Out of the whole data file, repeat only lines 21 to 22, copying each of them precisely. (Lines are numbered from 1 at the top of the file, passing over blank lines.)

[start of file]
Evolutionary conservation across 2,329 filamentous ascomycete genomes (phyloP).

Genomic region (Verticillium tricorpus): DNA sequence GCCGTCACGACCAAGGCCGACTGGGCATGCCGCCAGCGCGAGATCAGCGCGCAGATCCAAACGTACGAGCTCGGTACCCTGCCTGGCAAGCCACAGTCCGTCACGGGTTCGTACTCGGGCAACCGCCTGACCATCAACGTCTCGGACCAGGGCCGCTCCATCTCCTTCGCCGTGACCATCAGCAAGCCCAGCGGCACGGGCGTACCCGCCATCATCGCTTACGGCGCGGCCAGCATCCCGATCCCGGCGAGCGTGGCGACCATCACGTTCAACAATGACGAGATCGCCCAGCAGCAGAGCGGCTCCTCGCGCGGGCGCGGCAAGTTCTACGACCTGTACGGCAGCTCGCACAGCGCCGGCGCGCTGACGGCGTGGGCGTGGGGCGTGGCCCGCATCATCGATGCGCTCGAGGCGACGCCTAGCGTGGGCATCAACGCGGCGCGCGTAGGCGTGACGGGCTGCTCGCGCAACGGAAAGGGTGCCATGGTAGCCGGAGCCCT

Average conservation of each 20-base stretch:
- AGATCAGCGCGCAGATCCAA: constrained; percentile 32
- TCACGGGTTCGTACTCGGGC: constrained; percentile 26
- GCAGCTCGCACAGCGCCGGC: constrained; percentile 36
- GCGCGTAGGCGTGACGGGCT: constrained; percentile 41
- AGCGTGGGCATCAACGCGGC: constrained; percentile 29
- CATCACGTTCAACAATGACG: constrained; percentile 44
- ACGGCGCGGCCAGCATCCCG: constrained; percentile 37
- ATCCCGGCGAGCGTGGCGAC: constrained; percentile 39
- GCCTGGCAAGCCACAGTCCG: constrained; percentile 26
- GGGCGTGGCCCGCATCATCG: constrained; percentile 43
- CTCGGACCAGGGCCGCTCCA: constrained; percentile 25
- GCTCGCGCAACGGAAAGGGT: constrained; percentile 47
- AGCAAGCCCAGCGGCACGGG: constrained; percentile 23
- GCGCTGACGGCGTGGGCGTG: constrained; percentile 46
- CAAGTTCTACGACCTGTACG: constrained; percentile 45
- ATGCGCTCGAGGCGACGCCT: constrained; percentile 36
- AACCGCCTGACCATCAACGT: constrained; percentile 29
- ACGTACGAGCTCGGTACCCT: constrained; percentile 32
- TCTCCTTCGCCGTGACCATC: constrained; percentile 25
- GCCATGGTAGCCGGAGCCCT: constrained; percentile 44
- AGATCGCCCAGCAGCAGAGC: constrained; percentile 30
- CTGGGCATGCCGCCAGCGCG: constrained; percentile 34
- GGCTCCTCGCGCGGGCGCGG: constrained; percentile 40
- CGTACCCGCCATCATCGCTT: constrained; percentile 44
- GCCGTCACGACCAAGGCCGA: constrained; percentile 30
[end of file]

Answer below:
- ACGTACGAGCTCGGTACCCT: constrained; percentile 32
- TCTCCTTCGCCGTGACCATC: constrained; percentile 25